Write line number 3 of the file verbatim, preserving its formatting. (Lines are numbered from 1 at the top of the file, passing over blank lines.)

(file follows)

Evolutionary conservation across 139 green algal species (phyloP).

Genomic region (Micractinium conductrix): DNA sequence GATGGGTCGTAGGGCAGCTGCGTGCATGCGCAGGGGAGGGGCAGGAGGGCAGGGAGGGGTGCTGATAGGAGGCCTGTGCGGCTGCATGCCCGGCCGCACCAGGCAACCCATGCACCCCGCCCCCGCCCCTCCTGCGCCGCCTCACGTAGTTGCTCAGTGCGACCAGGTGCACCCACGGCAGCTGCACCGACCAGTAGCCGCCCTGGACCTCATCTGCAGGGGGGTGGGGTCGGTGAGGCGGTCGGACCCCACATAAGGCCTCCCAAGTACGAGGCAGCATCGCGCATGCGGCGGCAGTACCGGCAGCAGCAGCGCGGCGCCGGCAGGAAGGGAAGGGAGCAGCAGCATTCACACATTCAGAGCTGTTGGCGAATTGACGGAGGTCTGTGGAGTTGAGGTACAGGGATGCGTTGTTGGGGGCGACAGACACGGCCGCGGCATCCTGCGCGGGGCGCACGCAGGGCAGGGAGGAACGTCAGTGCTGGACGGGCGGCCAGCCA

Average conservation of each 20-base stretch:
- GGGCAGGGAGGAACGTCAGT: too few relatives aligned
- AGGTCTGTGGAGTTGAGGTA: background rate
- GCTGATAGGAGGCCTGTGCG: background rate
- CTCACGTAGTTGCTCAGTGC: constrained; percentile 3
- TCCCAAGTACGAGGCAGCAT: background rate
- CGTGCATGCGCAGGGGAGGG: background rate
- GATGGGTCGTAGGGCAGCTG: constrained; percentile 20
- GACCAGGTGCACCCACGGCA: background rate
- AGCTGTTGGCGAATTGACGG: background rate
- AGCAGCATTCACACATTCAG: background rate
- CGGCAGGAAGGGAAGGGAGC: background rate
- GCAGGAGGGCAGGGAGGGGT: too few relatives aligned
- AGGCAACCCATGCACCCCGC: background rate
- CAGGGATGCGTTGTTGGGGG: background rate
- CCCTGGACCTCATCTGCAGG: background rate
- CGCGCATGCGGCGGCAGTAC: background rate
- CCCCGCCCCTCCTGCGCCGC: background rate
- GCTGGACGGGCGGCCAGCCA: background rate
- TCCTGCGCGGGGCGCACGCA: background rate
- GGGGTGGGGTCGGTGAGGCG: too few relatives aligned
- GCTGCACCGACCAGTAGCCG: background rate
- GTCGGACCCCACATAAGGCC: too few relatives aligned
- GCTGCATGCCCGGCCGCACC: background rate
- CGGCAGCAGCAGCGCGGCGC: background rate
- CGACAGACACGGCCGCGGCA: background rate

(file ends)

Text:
Average conservation of each 20-base stretch: